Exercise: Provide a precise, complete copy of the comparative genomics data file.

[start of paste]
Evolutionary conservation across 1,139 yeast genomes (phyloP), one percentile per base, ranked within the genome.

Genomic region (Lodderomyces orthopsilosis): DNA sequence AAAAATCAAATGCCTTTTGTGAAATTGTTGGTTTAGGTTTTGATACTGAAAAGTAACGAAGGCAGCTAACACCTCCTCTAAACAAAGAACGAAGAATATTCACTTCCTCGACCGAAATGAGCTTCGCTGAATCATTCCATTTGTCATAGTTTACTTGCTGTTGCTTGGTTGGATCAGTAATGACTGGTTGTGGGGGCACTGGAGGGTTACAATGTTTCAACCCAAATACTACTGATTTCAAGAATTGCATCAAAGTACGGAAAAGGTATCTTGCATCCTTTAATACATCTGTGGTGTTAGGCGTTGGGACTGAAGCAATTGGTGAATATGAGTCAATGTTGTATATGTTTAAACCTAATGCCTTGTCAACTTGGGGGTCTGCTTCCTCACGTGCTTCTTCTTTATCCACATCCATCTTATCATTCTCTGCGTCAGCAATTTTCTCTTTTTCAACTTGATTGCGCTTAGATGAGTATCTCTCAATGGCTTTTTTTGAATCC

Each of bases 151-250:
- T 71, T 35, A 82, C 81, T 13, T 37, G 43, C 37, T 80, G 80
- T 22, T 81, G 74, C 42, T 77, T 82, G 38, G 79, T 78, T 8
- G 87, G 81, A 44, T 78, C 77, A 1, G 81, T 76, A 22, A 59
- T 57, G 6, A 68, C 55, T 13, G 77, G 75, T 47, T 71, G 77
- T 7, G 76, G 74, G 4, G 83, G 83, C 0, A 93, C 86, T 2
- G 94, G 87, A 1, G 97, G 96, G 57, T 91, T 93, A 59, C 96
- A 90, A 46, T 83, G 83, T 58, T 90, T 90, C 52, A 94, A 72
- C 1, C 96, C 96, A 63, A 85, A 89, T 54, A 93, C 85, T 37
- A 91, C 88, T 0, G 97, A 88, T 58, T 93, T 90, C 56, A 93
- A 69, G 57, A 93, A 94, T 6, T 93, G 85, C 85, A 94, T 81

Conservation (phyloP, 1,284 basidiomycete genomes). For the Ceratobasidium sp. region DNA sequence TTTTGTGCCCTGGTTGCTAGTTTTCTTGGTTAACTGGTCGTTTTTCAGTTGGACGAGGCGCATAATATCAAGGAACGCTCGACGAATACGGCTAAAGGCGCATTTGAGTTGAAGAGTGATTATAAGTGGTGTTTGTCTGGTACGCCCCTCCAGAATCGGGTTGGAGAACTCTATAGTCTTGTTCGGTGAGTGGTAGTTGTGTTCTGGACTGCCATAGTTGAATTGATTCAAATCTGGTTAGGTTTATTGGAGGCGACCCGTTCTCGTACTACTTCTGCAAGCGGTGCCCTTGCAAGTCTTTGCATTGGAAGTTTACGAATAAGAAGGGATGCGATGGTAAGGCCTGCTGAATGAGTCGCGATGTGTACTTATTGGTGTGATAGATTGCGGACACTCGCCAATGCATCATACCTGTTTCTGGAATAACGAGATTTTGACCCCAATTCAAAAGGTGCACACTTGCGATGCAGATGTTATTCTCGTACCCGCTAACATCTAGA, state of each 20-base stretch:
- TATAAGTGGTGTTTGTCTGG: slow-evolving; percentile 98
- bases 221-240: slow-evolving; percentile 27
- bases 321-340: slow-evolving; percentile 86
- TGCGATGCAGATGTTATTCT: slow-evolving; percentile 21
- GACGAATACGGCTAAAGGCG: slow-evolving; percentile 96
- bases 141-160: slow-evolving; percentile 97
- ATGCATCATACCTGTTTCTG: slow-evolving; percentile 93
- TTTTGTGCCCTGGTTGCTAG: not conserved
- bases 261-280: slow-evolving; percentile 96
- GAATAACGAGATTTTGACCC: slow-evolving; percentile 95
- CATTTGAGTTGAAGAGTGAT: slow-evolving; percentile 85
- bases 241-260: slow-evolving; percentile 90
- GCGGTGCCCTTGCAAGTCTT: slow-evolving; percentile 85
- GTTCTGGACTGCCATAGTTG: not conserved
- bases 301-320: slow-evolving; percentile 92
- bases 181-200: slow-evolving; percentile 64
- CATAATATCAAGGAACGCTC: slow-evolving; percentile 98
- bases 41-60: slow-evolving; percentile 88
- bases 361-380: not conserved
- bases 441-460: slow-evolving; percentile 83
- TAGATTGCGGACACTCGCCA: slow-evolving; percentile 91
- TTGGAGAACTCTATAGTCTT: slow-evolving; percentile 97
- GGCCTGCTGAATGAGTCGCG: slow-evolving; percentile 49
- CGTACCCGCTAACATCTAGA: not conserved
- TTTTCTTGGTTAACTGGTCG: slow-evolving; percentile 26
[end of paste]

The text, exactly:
Evolutionary conservation across 1,139 yeast genomes (phyloP), one percentile per base, ranked within the genome.

Genomic region (Lodderomyces orthopsilosis): DNA sequence AAAAATCAAATGCCTTTTGTGAAATTGTTGGTTTAGGTTTTGATACTGAAAAGTAACGAAGGCAGCTAACACCTCCTCTAAACAAAGAACGAAGAATATTCACTTCCTCGACCGAAATGAGCTTCGCTGAATCATTCCATTTGTCATAGTTTACTTGCTGTTGCTTGGTTGGATCAGTAATGACTGGTTGTGGGGGCACTGGAGGGTTACAATGTTTCAACCCAAATACTACTGATTTCAAGAATTGCATCAAAGTACGGAAAAGGTATCTTGCATCCTTTAATACATCTGTGGTGTTAGGCGTTGGGACTGAAGCAATTGGTGAATATGAGTCAATGTTGTATATGTTTAAACCTAATGCCTTGTCAACTTGGGGGTCTGCTTCCTCACGTGCTTCTTCTTTATCCACATCCATCTTATCATTCTCTGCGTCAGCAATTTTCTCTTTTTCAACTTGATTGCGCTTAGATGAGTATCTCTCAATGGCTTTTTTTGAATCC

Each of bases 151-250:
- T 71, T 35, A 82, C 81, T 13, T 37, G 43, C 37, T 80, G 80
- T 22, T 81, G 74, C 42, T 77, T 82, G 38, G 79, T 78, T 8
- G 87, G 81, A 44, T 78, C 77, A 1, G 81, T 76, A 22, A 59
- T 57, G 6, A 68, C 55, T 13, G 77, G 75, T 47, T 71, G 77
- T 7, G 76, G 74, G 4, G 83, G 83, C 0, A 93, C 86, T 2
- G 94, G 87, A 1, G 97, G 96, G 57, T 91, T 93, A 59, C 96
- A 90, A 46, T 83, G 83, T 58, T 90, T 90, C 52, A 94, A 72
- C 1, C 96, C 96, A 63, A 85, A 89, T 54, A 93, C 85, T 37
- A 91, C 88, T 0, G 97, A 88, T 58, T 93, T 90, C 56, A 93
- A 69, G 57, A 93, A 94, T 6, T 93, G 85, C 85, A 94, T 81

Conservation (phyloP, 1,284 basidiomycete genomes). For the Ceratobasidium sp. region DNA sequence TTTTGTGCCCTGGTTGCTAGTTTTCTTGGTTAACTGGTCGTTTTTCAGTTGGACGAGGCGCATAATATCAAGGAACGCTCGACGAATACGGCTAAAGGCGCATTTGAGTTGAAGAGTGATTATAAGTGGTGTTTGTCTGGTACGCCCCTCCAGAATCGGGTTGGAGAACTCTATAGTCTTGTTCGGTGAGTGGTAGTTGTGTTCTGGACTGCCATAGTTGAATTGATTCAAATCTGGTTAGGTTTATTGGAGGCGACCCGTTCTCGTACTACTTCTGCAAGCGGTGCCCTTGCAAGTCTTTGCATTGGAAGTTTACGAATAAGAAGGGATGCGATGGTAAGGCCTGCTGAATGAGTCGCGATGTGTACTTATTGGTGTGATAGATTGCGGACACTCGCCAATGCATCATACCTGTTTCTGGAATAACGAGATTTTGACCCCAATTCAAAAGGTGCACACTTGCGATGCAGATGTTATTCTCGTACCCGCTAACATCTAGA, state of each 20-base stretch:
- TATAAGTGGTGTTTGTCTGG: slow-evolving; percentile 98
- bases 221-240: slow-evolving; percentile 27
- bases 321-340: slow-evolving; percentile 86
- TGCGATGCAGATGTTATTCT: slow-evolving; percentile 21
- GACGAATACGGCTAAAGGCG: slow-evolving; percentile 96
- bases 141-160: slow-evolving; percentile 97
- ATGCATCATACCTGTTTCTG: slow-evolving; percentile 93
- TTTTGTGCCCTGGTTGCTAG: not conserved
- bases 261-280: slow-evolving; percentile 96
- GAATAACGAGATTTTGACCC: slow-evolving; percentile 95
- CATTTGAGTTGAAGAGTGAT: slow-evolving; percentile 85
- bases 241-260: slow-evolving; percentile 90
- GCGGTGCCCTTGCAAGTCTT: slow-evolving; percentile 85
- GTTCTGGACTGCCATAGTTG: not conserved
- bases 301-320: slow-evolving; percentile 92
- bases 181-200: slow-evolving; percentile 64
- CATAATATCAAGGAACGCTC: slow-evolving; percentile 98
- bases 41-60: slow-evolving; percentile 88
- bases 361-380: not conserved
- bases 441-460: slow-evolving; percentile 83
- TAGATTGCGGACACTCGCCA: slow-evolving; percentile 91
- TTGGAGAACTCTATAGTCTT: slow-evolving; percentile 97
- GGCCTGCTGAATGAGTCGCG: slow-evolving; percentile 49
- CGTACCCGCTAACATCTAGA: not conserved
- TTTTCTTGGTTAACTGGTCG: slow-evolving; percentile 26